Conservation alum works to feed Wisconsin’s hungry

Sarah Wisniewski has a lot of mouths to help feed – about 50,000 in any given month.

In her office is a map of all of her fields with notations written in dry-erase marker: This field will grow green beans; this one is for cabbage; zucchinis will be here. It’s the middle of winter, but she’s already planning ahead for spring planting. Southeastern Wisconsin is counting on her to deliver a healthy crop.

Wisniewski is the produce manager of the Hunger Task Force’s farm in Franklin. The Hunger Task Force is a nonprofit that collects and organizes food donations to supply shelters, soup kitchens, senior centers and food pantries with groceries for people experiencing food insecurity. About 10% of the food the group distributes to 183 program sites includes fresh produce from The Farm. That produce is crucial.

“To help with malnutrition and hunger, the most important thing is access to healthy food,” Wisniewski said. Families struggling with food insecurity frequently rely on inexpensive, processed meals like pasta, which have little nutritional value. Fresh fruits and vegetables add vitamins back into their diet.

No farming background

Though she’s a pro at produce these days, Wisniewski had no background in farming growing up. Instead, she and her family were outdoors-y types, passionate about fishing, hiking and camping. That inspired Wisniewski to pursue a major in conservation and environmental science when she began attending UWM. Initially, she was interested in river restoration.

“But then I started volunteering at a local farm and I was hooked. That was it,” Wisniewski said. She began volunteering with some of her friends at Growing Power, a nonprofit that, at the time, ran an urban farm in Milwaukee. She graduated from UWM in 2010 and rose in the ranks at Growing Power before starting her own mushroom farm, Sugar Bee Farm, in 2013.

But the long hours on the farm began taking a toll, so Wisniewski decided to make a career switch to find more balance. A friend told her about a farming position with the Hunger Task Force. She started as an intern and rose through those ranks too, eventually reaching her current position as a farm manager.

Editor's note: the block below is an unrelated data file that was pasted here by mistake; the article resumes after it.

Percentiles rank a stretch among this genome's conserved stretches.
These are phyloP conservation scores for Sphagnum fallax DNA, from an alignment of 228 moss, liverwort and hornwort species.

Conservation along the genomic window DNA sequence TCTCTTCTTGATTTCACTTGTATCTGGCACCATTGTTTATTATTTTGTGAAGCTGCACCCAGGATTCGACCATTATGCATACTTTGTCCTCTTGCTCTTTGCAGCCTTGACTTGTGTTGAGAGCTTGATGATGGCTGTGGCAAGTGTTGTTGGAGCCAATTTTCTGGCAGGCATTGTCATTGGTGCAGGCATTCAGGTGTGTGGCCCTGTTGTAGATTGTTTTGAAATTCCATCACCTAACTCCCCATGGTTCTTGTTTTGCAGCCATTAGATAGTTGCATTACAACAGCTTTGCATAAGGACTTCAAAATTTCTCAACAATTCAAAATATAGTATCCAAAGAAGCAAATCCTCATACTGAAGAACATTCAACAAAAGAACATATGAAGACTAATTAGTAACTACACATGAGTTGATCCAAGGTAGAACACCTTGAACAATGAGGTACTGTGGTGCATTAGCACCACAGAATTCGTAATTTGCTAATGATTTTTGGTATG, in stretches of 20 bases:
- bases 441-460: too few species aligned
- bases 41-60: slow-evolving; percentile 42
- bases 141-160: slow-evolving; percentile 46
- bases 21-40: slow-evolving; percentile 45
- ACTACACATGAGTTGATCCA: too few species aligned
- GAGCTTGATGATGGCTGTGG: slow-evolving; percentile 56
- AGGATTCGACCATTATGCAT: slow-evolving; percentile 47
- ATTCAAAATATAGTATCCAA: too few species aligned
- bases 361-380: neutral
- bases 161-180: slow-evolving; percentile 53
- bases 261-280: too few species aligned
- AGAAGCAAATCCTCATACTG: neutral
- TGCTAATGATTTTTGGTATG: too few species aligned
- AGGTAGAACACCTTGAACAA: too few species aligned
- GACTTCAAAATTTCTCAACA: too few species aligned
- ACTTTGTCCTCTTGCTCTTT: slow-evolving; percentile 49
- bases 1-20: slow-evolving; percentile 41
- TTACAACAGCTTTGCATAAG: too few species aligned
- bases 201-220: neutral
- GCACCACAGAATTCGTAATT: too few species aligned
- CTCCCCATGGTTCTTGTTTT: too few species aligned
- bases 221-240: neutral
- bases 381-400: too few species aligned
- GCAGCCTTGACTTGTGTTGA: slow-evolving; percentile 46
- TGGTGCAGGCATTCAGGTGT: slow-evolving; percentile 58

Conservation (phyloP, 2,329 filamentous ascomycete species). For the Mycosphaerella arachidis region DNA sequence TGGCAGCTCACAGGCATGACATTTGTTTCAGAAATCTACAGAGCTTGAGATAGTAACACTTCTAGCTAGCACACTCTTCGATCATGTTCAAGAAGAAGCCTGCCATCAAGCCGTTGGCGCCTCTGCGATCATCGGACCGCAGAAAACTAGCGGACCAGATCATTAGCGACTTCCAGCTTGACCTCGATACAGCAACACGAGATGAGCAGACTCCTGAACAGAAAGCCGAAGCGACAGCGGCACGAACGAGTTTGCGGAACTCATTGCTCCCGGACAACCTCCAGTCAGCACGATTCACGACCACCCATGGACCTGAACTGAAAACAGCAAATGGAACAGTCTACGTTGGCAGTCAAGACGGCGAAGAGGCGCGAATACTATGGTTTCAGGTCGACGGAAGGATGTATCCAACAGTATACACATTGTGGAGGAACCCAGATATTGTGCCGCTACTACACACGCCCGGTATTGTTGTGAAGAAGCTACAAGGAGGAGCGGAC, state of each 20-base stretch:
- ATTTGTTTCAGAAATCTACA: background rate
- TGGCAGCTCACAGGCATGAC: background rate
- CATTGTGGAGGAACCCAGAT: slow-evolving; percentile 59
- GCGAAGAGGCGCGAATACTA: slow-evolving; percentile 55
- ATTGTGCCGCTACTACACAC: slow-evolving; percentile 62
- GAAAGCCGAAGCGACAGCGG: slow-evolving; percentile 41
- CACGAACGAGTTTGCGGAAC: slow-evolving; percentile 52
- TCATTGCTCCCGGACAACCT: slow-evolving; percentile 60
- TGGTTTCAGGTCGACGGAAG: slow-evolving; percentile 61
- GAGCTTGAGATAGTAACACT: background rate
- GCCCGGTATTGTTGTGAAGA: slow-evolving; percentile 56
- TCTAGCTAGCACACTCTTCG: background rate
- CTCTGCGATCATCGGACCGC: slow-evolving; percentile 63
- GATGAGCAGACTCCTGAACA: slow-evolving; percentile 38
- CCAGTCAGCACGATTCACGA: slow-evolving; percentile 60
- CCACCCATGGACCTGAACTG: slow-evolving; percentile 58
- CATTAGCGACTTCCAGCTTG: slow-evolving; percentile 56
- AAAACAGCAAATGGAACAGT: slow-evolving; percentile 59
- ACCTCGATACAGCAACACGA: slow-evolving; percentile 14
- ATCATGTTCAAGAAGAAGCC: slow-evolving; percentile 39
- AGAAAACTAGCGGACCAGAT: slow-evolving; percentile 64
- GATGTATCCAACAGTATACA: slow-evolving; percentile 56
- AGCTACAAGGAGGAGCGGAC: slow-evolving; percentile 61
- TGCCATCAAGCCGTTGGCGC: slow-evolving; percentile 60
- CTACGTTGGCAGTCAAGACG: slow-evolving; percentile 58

Managing 75 acres

Now, she’s responsible for cultivating 75 acres’ worth of food production each year.

“Right now, we’re crop-planning,” Wisniewski said. “I put together an average of our (previous years’) yields and project what we’re going to yield next season. … I figure out when we’re going to be planting or when we’re going to be weeding or when we’re going to be harvesting.”

The Farm has numerous fields, 12 acres’ worth of fruit orchards, an enormous greenhouse, hoop houses and even a fish hatchery on site.

Come growing season, she’ll be marshalling an army of about 5,000 volunteers to help her in each area. Like any farm, the work is labor-intensive and extensive.

Last year, for example, Wisniewski and her volunteers planted more than 400,000 seedlings. But just because it’s winter doesn’t mean there’s not food growing. Wisniewski has rows of kale and spinach in a hoop house, and she and the other farm employees just finished washing dozens of winter squashes slated to be brought to food pantries the next day – the quicker, the better. “Food is the most nutrient-rich when it’s within the first 24 hours of harvest,” she explained.

Teaching MPS students too

But Wisniewski’s job goes beyond farming: She’s also an educator. Each year, the Hunger Task Force works with Milwaukee Public Schools to teach students about nutrition and healthy eating. They literally get their hands dirty – Wisniewski proudly shows off the raised beds where kids will grow their own crops, and then shows the indoor classroom where they’ll learn to make healthy, affordable meals with the foods they’ve grown.

“One of their favorite recipes is the ‘Green and Gold Mac’n’Cheese.’ It’s mac and cheese with broccoli. They like the kale chips too,” Wisniewski said. “We give them a recipe book every time they come out to The Farm.”

Like any growing operation, The Farm has its difficulties. Bad weather is always stressful, because any crop loss means that the Hunger Task Force has less food to feed families in need. But Wisniewski says that whatever the weather, she comes to work with a smile.

“I feel fortunate to be able to help people doing something that I love.”

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